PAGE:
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Essential role of MMP-2 in carbon nanotube-induced invasion of human pleural mesothelial cells.
Lohcharoenkal-W; Liu-Y; Stueckle-TA; Dinu-C-Z; Wang-L; Rojanasakul-Y
Cancer Res 2013 Apr; 73(8)(Suppl 1):4921
Carbon nanotubes (CNTs) have increasingly been used in a wide variety of applications. However, because of their needle-shape morphology, biopersistence and mode of exposure similar to those of asbestos which is a known carcinogen causing lung mesothelioma, there has been a great concern about their potential carcinogenicity. In this study, we investigated the effect of long-term exposure of CNT on proliferative and invasive properties of human pleural mesothelial cells. We found that chronic exposure of human mesothelial Met5A cells to low-dose non-cytotoxic concentration of single-walled CNT (0.02 µg/cm2 for 25 weeks) in culture induced malignant transformation of the cells as indicated by their increased cell invasion and migration. Analysis of gene expression by real-time PCR array showed a 50-fold increase in MMP-2 expression in CNT-transformed cells as compared to passage-matched control cells. Western blot analysis of the protein expression confirmed the upregulation of MMP-2 in the transformed cells. Downregulation of MMP-2 in the transformed cells by short-hairpin RNA stable transfection effectively inhibited the MMP-2 activity in these cells as well as their invasive and migratory activities. These results indicate MMP-2 as a key regulator of the aggressive phenotype of mesothelial cells after chronic CNT exposure. This study fortifies the carcinogenic potential of CNT and reveals a novel mechanism that may be important in CNT-induced mesothelioma.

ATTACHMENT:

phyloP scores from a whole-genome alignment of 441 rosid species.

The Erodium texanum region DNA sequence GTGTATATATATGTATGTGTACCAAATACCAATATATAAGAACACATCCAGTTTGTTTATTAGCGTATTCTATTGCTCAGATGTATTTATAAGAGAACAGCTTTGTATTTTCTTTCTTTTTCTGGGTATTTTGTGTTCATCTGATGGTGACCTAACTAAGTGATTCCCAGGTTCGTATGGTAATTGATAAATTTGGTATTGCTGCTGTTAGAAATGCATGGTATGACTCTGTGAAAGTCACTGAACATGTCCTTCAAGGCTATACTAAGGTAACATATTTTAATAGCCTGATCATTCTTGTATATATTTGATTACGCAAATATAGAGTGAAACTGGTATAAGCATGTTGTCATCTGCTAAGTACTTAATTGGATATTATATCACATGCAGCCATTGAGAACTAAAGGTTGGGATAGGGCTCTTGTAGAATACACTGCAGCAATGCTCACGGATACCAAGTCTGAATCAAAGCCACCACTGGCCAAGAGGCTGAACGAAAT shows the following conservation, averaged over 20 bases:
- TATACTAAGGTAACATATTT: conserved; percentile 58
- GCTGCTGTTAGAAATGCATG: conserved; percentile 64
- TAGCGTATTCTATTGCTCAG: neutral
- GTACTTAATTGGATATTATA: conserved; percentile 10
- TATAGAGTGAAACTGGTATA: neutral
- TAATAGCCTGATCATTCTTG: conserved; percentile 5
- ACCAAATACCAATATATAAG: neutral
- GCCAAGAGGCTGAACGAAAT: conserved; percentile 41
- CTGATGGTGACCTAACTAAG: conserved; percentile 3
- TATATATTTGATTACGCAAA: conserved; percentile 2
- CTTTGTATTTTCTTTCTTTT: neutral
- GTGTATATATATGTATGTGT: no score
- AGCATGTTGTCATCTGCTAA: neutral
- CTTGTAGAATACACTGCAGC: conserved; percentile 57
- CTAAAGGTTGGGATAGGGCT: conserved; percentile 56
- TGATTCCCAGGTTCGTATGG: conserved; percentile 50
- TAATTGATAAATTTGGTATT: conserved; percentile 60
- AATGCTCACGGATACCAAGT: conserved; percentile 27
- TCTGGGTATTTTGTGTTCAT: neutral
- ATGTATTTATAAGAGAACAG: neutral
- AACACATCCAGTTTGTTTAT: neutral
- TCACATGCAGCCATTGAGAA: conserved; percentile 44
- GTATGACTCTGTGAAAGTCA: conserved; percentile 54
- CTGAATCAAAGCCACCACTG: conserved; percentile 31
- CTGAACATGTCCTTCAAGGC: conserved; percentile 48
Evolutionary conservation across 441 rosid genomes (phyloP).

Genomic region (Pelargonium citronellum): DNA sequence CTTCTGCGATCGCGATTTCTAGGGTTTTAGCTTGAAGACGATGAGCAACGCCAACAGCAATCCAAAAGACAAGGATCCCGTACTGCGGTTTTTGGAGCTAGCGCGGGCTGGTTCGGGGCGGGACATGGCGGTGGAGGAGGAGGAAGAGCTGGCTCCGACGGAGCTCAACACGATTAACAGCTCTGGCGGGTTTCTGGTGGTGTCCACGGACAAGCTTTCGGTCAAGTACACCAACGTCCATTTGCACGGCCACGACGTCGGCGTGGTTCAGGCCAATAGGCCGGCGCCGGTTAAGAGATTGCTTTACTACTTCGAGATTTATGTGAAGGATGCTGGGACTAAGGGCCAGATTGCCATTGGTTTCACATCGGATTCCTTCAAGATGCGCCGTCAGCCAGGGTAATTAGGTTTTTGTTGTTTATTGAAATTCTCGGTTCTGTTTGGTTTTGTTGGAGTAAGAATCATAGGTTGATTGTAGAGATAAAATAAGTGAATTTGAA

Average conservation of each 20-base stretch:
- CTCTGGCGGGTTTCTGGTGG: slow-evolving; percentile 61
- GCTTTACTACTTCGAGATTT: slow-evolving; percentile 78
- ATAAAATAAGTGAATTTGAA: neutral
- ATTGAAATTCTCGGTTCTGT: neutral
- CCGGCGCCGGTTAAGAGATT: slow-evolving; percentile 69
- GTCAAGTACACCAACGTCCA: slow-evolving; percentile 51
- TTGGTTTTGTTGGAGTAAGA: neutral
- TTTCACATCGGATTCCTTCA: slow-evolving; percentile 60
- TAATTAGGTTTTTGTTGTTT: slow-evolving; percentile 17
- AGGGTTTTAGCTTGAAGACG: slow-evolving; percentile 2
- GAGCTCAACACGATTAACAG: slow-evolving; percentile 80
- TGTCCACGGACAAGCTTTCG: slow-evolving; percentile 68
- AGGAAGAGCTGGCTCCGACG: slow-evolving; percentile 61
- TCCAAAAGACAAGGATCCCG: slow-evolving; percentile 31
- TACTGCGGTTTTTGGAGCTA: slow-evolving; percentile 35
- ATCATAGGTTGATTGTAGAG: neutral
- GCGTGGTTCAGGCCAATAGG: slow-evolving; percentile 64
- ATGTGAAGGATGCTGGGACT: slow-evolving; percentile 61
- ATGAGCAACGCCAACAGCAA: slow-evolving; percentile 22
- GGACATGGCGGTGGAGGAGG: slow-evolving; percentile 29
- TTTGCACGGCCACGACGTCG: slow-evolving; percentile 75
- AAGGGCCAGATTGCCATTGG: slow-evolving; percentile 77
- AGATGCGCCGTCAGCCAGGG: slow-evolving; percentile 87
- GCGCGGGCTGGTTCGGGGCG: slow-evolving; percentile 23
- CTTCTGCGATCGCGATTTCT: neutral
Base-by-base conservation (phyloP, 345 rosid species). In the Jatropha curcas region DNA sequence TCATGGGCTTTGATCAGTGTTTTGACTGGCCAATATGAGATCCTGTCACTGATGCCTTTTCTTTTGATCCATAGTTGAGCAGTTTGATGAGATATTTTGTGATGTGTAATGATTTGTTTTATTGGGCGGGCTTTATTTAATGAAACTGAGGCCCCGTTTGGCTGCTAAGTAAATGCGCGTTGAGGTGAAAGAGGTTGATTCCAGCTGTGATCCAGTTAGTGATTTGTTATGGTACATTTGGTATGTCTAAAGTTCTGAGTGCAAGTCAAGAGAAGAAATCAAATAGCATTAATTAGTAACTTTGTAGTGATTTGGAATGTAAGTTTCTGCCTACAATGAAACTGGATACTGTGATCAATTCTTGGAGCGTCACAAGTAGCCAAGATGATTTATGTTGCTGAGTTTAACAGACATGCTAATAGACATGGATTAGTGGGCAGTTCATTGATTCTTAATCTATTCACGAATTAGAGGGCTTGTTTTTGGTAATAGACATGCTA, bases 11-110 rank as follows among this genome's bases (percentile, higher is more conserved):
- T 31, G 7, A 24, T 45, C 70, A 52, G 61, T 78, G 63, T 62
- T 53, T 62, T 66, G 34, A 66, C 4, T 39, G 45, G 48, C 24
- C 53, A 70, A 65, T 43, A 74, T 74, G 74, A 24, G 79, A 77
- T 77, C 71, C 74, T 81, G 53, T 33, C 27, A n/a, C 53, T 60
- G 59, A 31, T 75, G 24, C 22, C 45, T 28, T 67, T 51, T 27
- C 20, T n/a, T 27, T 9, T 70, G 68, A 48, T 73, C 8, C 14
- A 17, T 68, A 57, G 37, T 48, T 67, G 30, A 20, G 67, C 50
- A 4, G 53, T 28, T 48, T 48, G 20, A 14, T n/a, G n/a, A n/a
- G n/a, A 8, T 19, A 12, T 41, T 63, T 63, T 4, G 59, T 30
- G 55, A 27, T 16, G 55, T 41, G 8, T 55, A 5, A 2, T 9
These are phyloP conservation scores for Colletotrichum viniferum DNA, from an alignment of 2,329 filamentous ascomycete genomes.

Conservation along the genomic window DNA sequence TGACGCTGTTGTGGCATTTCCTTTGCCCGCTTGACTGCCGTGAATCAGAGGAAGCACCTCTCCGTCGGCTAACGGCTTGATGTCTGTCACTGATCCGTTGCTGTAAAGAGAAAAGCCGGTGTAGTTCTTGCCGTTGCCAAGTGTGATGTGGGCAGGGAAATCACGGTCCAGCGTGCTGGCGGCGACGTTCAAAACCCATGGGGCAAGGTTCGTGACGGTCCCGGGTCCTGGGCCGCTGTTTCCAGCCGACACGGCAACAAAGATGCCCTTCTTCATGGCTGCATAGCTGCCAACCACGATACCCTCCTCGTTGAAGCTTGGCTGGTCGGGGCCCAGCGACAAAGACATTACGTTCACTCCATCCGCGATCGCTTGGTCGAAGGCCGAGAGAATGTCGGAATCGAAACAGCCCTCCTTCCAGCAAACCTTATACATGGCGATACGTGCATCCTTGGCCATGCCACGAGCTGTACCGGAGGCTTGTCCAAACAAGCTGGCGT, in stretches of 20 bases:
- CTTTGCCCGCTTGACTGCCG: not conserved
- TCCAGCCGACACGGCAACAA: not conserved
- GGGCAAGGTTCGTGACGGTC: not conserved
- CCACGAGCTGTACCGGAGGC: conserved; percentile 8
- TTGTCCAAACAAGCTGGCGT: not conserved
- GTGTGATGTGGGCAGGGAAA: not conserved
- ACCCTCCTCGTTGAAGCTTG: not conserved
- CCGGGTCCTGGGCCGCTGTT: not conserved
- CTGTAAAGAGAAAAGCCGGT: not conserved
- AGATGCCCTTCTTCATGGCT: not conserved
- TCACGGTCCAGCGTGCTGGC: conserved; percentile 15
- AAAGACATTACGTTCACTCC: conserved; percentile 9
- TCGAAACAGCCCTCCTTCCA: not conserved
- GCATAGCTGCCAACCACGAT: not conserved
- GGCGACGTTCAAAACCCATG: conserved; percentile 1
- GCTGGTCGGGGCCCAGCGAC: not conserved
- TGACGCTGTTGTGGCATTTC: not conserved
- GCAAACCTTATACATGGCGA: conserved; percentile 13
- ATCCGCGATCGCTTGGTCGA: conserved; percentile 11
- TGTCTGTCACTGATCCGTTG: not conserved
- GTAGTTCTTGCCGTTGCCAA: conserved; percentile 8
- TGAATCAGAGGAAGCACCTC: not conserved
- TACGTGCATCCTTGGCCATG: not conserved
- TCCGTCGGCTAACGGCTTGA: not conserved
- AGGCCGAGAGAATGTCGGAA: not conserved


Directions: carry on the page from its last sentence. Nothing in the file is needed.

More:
Exposure-limits; Lung; Lung-cancer; Cancer; Nanotechnology; Humans; Cell-function; Cellular-function; Lung-tissue; Carcinogens; Carcinogenesis; Genes
Issue of Publication
Cancer Research. Proceedings of the AACR 104th Annual Meeting, April 6-10, 2013, Washington, DC
Page last reviewed: April 12, 2019
Content source: National Institute for Occupational Safety and Health Education and Information Division